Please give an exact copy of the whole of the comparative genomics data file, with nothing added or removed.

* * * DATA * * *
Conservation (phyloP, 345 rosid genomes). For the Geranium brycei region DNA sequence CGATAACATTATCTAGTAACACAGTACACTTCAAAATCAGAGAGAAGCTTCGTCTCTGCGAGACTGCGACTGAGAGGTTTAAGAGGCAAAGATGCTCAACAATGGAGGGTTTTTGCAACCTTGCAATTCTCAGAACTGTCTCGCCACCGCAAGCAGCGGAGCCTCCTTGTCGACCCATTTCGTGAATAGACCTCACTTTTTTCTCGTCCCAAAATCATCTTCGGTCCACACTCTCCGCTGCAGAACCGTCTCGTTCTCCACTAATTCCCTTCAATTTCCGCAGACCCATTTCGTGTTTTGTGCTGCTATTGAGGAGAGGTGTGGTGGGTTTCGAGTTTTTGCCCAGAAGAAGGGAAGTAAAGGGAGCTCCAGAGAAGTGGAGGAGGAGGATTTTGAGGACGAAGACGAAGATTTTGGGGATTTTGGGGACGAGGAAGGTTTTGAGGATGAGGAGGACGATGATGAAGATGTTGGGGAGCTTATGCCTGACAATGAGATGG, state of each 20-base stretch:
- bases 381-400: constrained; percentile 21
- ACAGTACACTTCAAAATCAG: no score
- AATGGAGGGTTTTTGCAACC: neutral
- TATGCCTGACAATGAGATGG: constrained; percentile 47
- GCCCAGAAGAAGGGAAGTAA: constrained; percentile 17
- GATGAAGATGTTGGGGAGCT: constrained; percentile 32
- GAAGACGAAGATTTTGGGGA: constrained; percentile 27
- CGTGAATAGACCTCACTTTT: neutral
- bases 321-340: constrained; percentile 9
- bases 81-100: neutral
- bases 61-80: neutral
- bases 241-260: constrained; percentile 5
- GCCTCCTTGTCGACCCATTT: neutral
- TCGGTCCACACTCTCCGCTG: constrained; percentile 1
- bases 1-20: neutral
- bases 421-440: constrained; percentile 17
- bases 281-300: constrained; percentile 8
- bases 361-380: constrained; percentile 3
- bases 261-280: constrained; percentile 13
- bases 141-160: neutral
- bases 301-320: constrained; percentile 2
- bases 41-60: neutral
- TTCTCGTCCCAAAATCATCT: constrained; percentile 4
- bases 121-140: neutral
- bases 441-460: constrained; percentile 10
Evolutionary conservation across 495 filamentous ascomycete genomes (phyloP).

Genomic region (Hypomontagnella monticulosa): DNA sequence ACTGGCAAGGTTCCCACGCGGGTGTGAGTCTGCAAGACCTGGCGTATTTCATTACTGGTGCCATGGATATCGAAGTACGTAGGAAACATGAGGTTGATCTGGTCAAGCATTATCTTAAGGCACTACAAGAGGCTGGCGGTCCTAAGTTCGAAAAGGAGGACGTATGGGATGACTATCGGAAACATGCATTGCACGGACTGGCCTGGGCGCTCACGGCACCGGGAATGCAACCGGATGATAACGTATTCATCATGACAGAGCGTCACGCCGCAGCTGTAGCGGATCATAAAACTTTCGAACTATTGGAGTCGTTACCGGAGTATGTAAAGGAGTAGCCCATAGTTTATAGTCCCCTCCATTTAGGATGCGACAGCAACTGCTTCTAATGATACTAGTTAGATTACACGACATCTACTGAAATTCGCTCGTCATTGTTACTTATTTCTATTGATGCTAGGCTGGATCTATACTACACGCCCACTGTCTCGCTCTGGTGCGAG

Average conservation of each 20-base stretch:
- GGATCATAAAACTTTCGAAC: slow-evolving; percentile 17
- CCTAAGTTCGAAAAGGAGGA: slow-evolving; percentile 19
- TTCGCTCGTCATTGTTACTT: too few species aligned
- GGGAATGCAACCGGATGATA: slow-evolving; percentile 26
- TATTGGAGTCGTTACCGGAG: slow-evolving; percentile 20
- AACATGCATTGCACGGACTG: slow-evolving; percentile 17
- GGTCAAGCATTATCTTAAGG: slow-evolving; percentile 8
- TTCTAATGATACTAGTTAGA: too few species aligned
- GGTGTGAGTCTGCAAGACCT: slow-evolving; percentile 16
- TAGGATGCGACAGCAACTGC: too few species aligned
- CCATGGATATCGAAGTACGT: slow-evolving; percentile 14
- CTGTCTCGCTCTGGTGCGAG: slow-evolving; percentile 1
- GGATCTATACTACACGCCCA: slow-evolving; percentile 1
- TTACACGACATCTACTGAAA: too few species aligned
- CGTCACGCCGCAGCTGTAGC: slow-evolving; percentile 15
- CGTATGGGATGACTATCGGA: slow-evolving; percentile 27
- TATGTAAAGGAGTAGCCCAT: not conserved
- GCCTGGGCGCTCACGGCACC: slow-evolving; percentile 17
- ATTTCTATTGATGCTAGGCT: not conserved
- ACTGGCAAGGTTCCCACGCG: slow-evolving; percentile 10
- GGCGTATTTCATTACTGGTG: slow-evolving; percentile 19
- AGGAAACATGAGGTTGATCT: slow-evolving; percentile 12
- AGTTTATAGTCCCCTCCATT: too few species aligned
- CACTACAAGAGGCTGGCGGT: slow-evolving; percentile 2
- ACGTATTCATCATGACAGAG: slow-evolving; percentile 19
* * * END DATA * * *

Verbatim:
Conservation (phyloP, 345 rosid genomes). For the Geranium brycei region DNA sequence CGATAACATTATCTAGTAACACAGTACACTTCAAAATCAGAGAGAAGCTTCGTCTCTGCGAGACTGCGACTGAGAGGTTTAAGAGGCAAAGATGCTCAACAATGGAGGGTTTTTGCAACCTTGCAATTCTCAGAACTGTCTCGCCACCGCAAGCAGCGGAGCCTCCTTGTCGACCCATTTCGTGAATAGACCTCACTTTTTTCTCGTCCCAAAATCATCTTCGGTCCACACTCTCCGCTGCAGAACCGTCTCGTTCTCCACTAATTCCCTTCAATTTCCGCAGACCCATTTCGTGTTTTGTGCTGCTATTGAGGAGAGGTGTGGTGGGTTTCGAGTTTTTGCCCAGAAGAAGGGAAGTAAAGGGAGCTCCAGAGAAGTGGAGGAGGAGGATTTTGAGGACGAAGACGAAGATTTTGGGGATTTTGGGGACGAGGAAGGTTTTGAGGATGAGGAGGACGATGATGAAGATGTTGGGGAGCTTATGCCTGACAATGAGATGG, state of each 20-base stretch:
- bases 381-400: constrained; percentile 21
- ACAGTACACTTCAAAATCAG: no score
- AATGGAGGGTTTTTGCAACC: neutral
- TATGCCTGACAATGAGATGG: constrained; percentile 47
- GCCCAGAAGAAGGGAAGTAA: constrained; percentile 17
- GATGAAGATGTTGGGGAGCT: constrained; percentile 32
- GAAGACGAAGATTTTGGGGA: constrained; percentile 27
- CGTGAATAGACCTCACTTTT: neutral
- bases 321-340: constrained; percentile 9
- bases 81-100: neutral
- bases 61-80: neutral
- bases 241-260: constrained; percentile 5
- GCCTCCTTGTCGACCCATTT: neutral
- TCGGTCCACACTCTCCGCTG: constrained; percentile 1
- bases 1-20: neutral
- bases 421-440: constrained; percentile 17
- bases 281-300: constrained; percentile 8
- bases 361-380: constrained; percentile 3
- bases 261-280: constrained; percentile 13
- bases 141-160: neutral
- bases 301-320: constrained; percentile 2
- bases 41-60: neutral
- TTCTCGTCCCAAAATCATCT: constrained; percentile 4
- bases 121-140: neutral
- bases 441-460: constrained; percentile 10
Evolutionary conservation across 495 filamentous ascomycete genomes (phyloP).

Genomic region (Hypomontagnella monticulosa): DNA sequence ACTGGCAAGGTTCCCACGCGGGTGTGAGTCTGCAAGACCTGGCGTATTTCATTACTGGTGCCATGGATATCGAAGTACGTAGGAAACATGAGGTTGATCTGGTCAAGCATTATCTTAAGGCACTACAAGAGGCTGGCGGTCCTAAGTTCGAAAAGGAGGACGTATGGGATGACTATCGGAAACATGCATTGCACGGACTGGCCTGGGCGCTCACGGCACCGGGAATGCAACCGGATGATAACGTATTCATCATGACAGAGCGTCACGCCGCAGCTGTAGCGGATCATAAAACTTTCGAACTATTGGAGTCGTTACCGGAGTATGTAAAGGAGTAGCCCATAGTTTATAGTCCCCTCCATTTAGGATGCGACAGCAACTGCTTCTAATGATACTAGTTAGATTACACGACATCTACTGAAATTCGCTCGTCATTGTTACTTATTTCTATTGATGCTAGGCTGGATCTATACTACACGCCCACTGTCTCGCTCTGGTGCGAG

Average conservation of each 20-base stretch:
- GGATCATAAAACTTTCGAAC: slow-evolving; percentile 17
- CCTAAGTTCGAAAAGGAGGA: slow-evolving; percentile 19
- TTCGCTCGTCATTGTTACTT: too few species aligned
- GGGAATGCAACCGGATGATA: slow-evolving; percentile 26
- TATTGGAGTCGTTACCGGAG: slow-evolving; percentile 20
- AACATGCATTGCACGGACTG: slow-evolving; percentile 17
- GGTCAAGCATTATCTTAAGG: slow-evolving; percentile 8
- TTCTAATGATACTAGTTAGA: too few species aligned
- GGTGTGAGTCTGCAAGACCT: slow-evolving; percentile 16
- TAGGATGCGACAGCAACTGC: too few species aligned
- CCATGGATATCGAAGTACGT: slow-evolving; percentile 14
- CTGTCTCGCTCTGGTGCGAG: slow-evolving; percentile 1
- GGATCTATACTACACGCCCA: slow-evolving; percentile 1
- TTACACGACATCTACTGAAA: too few species aligned
- CGTCACGCCGCAGCTGTAGC: slow-evolving; percentile 15
- CGTATGGGATGACTATCGGA: slow-evolving; percentile 27
- TATGTAAAGGAGTAGCCCAT: not conserved
- GCCTGGGCGCTCACGGCACC: slow-evolving; percentile 17
- ATTTCTATTGATGCTAGGCT: not conserved
- ACTGGCAAGGTTCCCACGCG: slow-evolving; percentile 10
- GGCGTATTTCATTACTGGTG: slow-evolving; percentile 19
- AGGAAACATGAGGTTGATCT: slow-evolving; percentile 12
- AGTTTATAGTCCCCTCCATT: too few species aligned
- CACTACAAGAGGCTGGCGGT: slow-evolving; percentile 2
- ACGTATTCATCATGACAGAG: slow-evolving; percentile 19